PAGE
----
To put it more pragmatically: the relief effort has an Amazon wish list going. People can donate tents directly, or, barring being able to contribute the full cost of a tent, can email Amazon gift cards of any amount to the relief effort’s account, and we’ll pool those funds to purchase more supplies. We’ve already gotten one tent on the way from people’s compounded gift card donations. We’re about halfway to another one, with current funds.

Physical donations will ship to a hangar in Miami from where a volunteer pilot – the relative of local leadership in Canoa – will fly supplies to ground zero. Tent city construction will begin May 7th.

The Amazon wish list and the email account associated with it have been created specifically for the relief effort, to allow for specificity and transparency. Anyone with questions about our financial or other records is totally welcome to ask, and we will send you literally our entire backlog of documentation. Honesty and integrity, in this effort, are paramount.

So, dear readers, I invite you to join me. Consider this your official enrollment call. I cannot off you a DA badge or a manual saying you have joined the ranks of wizards, but I can offer you the knowledge that your help here matters. That herein is a chance to know that you have helped fight to make things better for the world. Whether you donate or “just” spread the word (social media, word of mouth, sky writing, traveling bards – it’s all good) – you will have been someone who, even if just for a moment, got up and looked out at what was happening to the universe and did something about it all.

And for me, at least, that is a little bit magic.

To donate to the Canoa tent relief project: http://amzn.com/w/XLL6FUTGKU91

To learn more about how the relief effort works: https://docs.google.com/document/d/1MzRn9oHb73jV3rQ0QmvPmI1twKFiNfhf7Xbk1gFKdEU/edit?usp=sharing

Storytime

1 Jan

leap year page 1

Here in Los Angeles, California, it’s just shy of three hours to the close of January 1st, 2016. Today’s not been much different than any other day, closer to weekend-style even though it’s Friday, but not quite the same because one of my roommates is out of town, and the other is recovering from a long stretch of mandated human interaction, and I myself just returned from The Hellhole That Is Currently Underwater.*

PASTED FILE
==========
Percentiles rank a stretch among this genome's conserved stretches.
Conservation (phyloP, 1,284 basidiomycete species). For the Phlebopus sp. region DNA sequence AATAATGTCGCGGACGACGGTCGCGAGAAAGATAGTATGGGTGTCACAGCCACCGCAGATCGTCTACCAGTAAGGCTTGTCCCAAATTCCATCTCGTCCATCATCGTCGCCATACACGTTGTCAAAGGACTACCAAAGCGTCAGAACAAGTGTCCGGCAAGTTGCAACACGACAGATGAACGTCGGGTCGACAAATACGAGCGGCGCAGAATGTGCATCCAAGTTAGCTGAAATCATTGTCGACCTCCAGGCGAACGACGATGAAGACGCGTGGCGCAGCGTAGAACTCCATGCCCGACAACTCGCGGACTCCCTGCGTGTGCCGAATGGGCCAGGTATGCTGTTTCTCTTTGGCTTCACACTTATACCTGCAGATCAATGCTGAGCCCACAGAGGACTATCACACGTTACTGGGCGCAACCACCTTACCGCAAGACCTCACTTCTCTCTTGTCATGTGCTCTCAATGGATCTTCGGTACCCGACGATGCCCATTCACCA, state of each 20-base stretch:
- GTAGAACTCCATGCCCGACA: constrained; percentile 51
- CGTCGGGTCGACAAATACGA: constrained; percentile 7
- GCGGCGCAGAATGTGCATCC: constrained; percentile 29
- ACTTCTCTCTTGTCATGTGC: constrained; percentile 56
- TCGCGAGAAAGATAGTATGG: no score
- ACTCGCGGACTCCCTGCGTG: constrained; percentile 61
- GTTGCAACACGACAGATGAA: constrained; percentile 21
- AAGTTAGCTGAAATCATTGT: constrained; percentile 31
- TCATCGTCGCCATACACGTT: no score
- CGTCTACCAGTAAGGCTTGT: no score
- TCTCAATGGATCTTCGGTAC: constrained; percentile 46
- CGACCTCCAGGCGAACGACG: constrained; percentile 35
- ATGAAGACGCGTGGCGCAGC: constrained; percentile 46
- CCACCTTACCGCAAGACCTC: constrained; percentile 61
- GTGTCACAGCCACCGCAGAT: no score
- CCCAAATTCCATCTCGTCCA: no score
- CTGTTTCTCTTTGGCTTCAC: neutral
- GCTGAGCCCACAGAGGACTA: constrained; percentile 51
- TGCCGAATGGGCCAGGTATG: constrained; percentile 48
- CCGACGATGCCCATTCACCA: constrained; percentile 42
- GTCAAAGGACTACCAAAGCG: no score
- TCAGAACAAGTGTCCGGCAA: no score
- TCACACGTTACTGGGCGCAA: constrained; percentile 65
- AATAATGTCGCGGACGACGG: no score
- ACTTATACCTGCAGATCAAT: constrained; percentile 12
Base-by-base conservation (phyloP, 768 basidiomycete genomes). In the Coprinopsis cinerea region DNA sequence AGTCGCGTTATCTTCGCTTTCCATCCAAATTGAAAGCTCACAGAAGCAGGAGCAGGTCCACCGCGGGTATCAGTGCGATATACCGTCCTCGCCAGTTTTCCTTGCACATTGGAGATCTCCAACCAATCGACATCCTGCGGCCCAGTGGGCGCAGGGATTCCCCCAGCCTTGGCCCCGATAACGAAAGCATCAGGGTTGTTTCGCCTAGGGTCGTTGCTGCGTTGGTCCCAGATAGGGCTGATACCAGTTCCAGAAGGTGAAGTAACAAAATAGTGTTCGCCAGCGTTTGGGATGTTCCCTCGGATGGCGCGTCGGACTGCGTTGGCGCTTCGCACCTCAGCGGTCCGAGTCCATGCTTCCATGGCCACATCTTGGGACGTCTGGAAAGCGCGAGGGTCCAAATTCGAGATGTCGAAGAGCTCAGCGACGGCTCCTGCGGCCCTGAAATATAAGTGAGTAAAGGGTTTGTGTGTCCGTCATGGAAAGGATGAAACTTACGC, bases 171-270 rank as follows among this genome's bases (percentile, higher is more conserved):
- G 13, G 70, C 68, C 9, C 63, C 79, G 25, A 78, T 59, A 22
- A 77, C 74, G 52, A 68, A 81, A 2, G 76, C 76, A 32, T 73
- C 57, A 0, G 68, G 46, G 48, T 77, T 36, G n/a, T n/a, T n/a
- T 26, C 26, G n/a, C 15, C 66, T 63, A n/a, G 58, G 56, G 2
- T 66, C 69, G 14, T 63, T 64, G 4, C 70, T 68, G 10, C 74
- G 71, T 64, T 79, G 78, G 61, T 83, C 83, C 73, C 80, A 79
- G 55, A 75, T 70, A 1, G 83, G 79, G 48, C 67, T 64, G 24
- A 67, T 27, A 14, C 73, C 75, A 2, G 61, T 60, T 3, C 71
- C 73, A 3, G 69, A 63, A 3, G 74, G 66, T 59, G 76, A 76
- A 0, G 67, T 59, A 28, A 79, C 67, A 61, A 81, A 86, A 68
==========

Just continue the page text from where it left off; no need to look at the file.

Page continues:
But still, all in all, pretty much the same as any other day. January 1st has no particular magic to create a grand shift in my life. It is just an arbitrary designation of the passage of time.

Except… we don’t want it to be, do we? We want there to be some power in the rustle of a new calendar being hung on the wall. We want there to be some force that we can harness through the symbolic gesture of wiping the slate clean. Whatever the year, we want 01/01 to be not just one more day full of nothing more than more of the same, but rather to be one glistening 24-hour chance to grasp hold of a future we haven’t yet tainted. A notebook that’s got no smudges or eraser marks. A slab of clay, wet and waiting, for us to pick up and do something with.

We want it to be the start of a new story, ripe for the telling.

2016 is a particularly good year for that, it seems. We’ve got a leap year ahead. One whole extra day for awesome.

And I, who makes much of her living out of words, sits here at the close of page 1 of 366 wonder – what makes a good story? What do I want?

What do you want?

What makes a story worth it, after it all, when you’re running out space for lines on the page and midnight is tolling and another book, another voice, another year is chasing at your heels? What is it in a story that will leave you satisfied at “the end” – or even better, hungry for more?

If you’ve got some thoughts to tell, I’d like to listen.

——-

* Missouri. Not necessarily an intrinsically bad place, but a historically terrible destination for me in particular. Also, it’s rained so much there in the past few days that a house literally floated away. It was on the news, guys.

It can be okay in the summer, though.

Just… mind the tornadoes.

Free Stories!

29 Aug

Update: I’m now on Gumroad!

gumroad profile